Lessons Learned: Some Real-Life Safety Stories

smoking brakes


It’s always good to reconnect with a previous truck driving student, especially after a year or so of experience.

Drivers have the same problems as anyone else starting out in a new career. Sometimes the employer doesn’t pay them right away and they have to move on. It happens. Sometimes they don’t get any respect on the receiver end (like pulling into a GM dock during break time. Breaks are sacrosanct to the UAW; please pardon their french while they explain).

New drivers make mistakes — like topping the truck or parking in the wrong spot — usually from not paying attention or being distracted.

Starting out is always hard. There’s a lot to learn and a short time in which to learn it.

Mustafa: Going with the Flow

Mustafa (not his real name) was from Detroit and he drove for Swift. He said his moment of truth happened while tooling down a mountain in California. Trucks were passing him downhill so he decided to “go with the flow.” His trainer apparently had nodded off. When he looked up, he gave Mustafa an earful.

“Why are you going down this hill so fast?”

“I’m keeping up with traffic.”

“Do you notice anything about those flatbeds next to us? They’re not loaded — like we are.”

Mustafa did not. It took a while for the brakes to cool at the bottom of the mountain.

Other stories don’t always have happy endings. They generally involve speeding, or pushing things to the limit, or taking shortcuts. Take the case of Ray, who I hadn’t seen in a few years.

Ray: Break-neck Speed

Ray (not his real name) came in wearing a neck brace and needed a certified tractor-trailer road test for a Dr’s clearance. Ray filled me in on the details. He was driving in southern Michigan in winter. Ray was doing the speed limit when he came across some fresh snow — then a patch of black ice underneath. To make a long story short, he was in a hurry (get-home-itis), didn’t slow down, ended up off the roadway, upside down, and had broken his neck . . . He lost a year from work, a long, painful year.

“Yeah, I should’ve known better . . .”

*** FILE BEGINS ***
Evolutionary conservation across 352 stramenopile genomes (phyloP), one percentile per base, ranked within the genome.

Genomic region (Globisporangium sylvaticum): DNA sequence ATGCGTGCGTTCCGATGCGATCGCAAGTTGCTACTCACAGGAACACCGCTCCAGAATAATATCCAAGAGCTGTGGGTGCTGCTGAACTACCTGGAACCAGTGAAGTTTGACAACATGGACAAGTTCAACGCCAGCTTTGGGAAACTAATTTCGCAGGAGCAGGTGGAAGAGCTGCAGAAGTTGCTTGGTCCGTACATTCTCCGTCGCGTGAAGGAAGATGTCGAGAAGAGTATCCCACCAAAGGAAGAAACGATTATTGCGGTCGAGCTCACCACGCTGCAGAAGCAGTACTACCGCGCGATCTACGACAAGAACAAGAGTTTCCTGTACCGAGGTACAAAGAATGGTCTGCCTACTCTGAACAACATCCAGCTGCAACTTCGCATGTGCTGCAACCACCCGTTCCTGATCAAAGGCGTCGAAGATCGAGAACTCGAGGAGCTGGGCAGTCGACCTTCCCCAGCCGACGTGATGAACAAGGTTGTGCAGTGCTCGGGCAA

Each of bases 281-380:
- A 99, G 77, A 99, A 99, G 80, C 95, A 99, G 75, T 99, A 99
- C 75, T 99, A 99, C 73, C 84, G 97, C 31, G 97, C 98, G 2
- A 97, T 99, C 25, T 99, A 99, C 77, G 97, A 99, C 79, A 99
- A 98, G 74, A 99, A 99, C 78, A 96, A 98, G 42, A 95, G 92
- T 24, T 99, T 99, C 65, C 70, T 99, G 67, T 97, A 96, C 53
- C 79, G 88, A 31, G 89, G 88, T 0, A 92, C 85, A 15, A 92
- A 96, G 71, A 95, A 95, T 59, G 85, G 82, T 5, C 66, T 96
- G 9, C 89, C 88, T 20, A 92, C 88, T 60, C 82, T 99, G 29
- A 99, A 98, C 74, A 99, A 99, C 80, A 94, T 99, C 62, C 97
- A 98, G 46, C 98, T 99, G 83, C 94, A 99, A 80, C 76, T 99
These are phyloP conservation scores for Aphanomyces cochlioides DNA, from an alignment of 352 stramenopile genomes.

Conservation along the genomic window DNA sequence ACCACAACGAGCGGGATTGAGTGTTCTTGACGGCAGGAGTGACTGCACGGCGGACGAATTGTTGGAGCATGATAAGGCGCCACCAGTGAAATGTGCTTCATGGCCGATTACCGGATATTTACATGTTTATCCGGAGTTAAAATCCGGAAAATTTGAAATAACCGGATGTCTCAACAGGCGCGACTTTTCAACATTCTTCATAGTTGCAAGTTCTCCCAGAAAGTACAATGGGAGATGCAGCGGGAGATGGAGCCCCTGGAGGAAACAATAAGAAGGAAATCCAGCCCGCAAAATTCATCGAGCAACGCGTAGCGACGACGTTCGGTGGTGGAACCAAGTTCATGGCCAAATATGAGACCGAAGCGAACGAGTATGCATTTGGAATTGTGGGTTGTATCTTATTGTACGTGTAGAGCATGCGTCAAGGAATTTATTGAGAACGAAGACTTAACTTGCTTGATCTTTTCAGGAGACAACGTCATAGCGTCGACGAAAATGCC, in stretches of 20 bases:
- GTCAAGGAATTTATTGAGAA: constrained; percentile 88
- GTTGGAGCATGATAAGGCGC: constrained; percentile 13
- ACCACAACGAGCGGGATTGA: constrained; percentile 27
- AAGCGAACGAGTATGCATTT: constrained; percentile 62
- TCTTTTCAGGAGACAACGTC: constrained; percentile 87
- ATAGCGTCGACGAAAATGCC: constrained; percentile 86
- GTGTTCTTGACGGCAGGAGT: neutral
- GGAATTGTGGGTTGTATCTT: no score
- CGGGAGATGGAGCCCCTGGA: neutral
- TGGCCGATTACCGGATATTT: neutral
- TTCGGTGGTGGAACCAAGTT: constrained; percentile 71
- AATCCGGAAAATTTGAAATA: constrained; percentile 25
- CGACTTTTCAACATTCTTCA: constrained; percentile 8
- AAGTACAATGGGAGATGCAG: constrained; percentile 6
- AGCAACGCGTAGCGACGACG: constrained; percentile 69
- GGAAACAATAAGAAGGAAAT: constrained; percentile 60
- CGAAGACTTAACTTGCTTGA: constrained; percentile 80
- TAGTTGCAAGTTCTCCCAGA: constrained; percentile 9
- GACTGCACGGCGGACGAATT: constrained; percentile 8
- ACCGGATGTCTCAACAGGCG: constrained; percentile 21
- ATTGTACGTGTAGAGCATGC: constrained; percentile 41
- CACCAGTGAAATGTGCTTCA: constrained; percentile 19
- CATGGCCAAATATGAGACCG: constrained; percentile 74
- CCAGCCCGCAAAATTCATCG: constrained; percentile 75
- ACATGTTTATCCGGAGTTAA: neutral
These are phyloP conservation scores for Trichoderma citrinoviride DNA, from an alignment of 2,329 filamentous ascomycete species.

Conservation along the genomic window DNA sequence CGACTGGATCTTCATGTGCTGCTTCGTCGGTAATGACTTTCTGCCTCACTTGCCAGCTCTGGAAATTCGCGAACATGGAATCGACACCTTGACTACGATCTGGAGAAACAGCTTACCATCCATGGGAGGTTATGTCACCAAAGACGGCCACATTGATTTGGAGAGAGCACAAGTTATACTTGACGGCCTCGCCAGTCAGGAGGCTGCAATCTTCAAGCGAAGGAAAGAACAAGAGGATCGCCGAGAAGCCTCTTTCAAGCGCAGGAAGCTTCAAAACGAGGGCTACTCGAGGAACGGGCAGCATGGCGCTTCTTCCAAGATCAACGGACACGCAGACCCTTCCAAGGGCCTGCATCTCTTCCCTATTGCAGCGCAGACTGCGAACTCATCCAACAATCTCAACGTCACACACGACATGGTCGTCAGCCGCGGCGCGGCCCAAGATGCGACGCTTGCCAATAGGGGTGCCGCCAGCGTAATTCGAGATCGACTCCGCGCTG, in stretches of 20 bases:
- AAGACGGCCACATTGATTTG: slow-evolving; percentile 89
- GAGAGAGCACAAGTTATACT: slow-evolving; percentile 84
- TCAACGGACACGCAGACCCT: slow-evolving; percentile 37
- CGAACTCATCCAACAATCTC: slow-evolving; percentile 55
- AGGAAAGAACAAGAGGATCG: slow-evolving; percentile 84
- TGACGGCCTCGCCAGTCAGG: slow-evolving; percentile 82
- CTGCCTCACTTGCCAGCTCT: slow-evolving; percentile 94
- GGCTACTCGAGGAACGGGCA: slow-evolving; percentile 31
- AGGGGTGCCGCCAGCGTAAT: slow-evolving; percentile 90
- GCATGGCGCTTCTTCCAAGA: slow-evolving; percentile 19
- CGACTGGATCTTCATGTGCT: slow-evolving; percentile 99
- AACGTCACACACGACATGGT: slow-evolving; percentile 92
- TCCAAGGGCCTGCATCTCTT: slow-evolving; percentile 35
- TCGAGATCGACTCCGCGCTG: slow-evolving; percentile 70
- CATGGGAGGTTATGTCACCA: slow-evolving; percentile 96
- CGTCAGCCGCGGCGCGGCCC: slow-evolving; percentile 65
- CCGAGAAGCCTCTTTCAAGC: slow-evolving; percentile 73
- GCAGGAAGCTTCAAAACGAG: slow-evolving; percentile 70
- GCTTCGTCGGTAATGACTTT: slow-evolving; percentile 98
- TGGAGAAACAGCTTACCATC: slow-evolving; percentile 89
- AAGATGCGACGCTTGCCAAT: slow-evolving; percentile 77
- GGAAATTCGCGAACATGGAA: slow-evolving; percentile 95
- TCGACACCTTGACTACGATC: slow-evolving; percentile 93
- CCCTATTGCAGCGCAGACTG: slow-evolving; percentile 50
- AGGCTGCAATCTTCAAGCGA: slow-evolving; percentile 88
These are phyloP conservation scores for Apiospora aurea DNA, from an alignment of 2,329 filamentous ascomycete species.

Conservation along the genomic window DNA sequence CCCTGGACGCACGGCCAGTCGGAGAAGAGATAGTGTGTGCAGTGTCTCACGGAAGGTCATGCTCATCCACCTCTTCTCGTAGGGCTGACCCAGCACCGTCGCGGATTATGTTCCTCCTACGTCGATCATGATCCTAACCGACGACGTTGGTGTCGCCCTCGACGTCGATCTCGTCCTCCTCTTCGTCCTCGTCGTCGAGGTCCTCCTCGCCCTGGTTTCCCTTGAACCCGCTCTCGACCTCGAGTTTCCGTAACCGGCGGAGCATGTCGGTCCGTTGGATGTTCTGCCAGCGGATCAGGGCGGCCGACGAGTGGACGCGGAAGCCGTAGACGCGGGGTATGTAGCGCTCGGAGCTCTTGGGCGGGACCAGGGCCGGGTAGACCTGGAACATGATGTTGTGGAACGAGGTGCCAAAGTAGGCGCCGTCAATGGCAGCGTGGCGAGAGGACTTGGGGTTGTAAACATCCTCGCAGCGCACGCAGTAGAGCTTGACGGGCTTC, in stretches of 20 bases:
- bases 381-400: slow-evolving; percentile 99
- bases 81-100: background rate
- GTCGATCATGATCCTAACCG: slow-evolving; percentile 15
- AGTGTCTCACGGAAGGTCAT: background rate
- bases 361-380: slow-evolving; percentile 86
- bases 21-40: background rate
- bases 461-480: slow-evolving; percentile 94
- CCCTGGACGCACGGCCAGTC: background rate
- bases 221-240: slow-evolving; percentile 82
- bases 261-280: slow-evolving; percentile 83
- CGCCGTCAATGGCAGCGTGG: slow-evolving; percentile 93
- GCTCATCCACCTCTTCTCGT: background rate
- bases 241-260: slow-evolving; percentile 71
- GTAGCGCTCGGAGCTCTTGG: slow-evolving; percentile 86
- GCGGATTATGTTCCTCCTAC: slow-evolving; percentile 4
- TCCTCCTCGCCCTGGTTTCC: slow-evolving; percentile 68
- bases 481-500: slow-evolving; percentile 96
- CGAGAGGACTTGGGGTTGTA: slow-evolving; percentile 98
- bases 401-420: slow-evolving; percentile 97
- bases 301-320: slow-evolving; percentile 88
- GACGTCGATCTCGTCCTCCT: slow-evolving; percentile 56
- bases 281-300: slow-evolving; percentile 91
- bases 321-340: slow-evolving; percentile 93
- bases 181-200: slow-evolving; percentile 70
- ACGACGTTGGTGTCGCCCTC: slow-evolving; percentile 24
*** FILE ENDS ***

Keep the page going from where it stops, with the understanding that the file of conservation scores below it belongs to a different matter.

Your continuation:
Frank . . . Short for Frankenstein

Frank was not a student, but also needed a tractor-trailer road test for a medical clearance. One side of Frank’s face had deep scars. Frank was putting air in a new truck tire, when it exploded, shredding one side of his face, ripping his thumb off and severely injuring him.

“Why didn’t you cage the tire?”

“No time for that,” said Frank.

Oddly, he it seemed he had enough time for several surgeries, a long stretch of rehab, and even enough time to drive about eighty miles to see me . . .

Bob: Flying at Zero Altitude

Bob (name changed to protect the guilty) took a job with a small local company. Within a month he was back, looking for work.

“What happened?”

His was an incredulous story. Everywhere he had driven, Bob claimed, was beyond the speed limit, pushed on by the trainer. He didn’t feel comfortable driving that way. He quit his job, he said, after his trainer ran a 4-way stop.

“Are all the trainers like that?” he asked.

Within a six months of seeing Bob, the company folded after it lost its operating authority for multiple safety violations and unpaid fines.

Stand Your Ground

If I had any advice to give any driver, it would be to stick with what you know. Don’t watch what other drivers are doing: their loads and equipment are different. Take everything you are told with the proverbial grain of salt, especially if the person is not responsible for your consequences. Recall the old teamster saying — the emptiest wagon makes the most noise. Don’t let others redefine the game.

Thank you for reading this.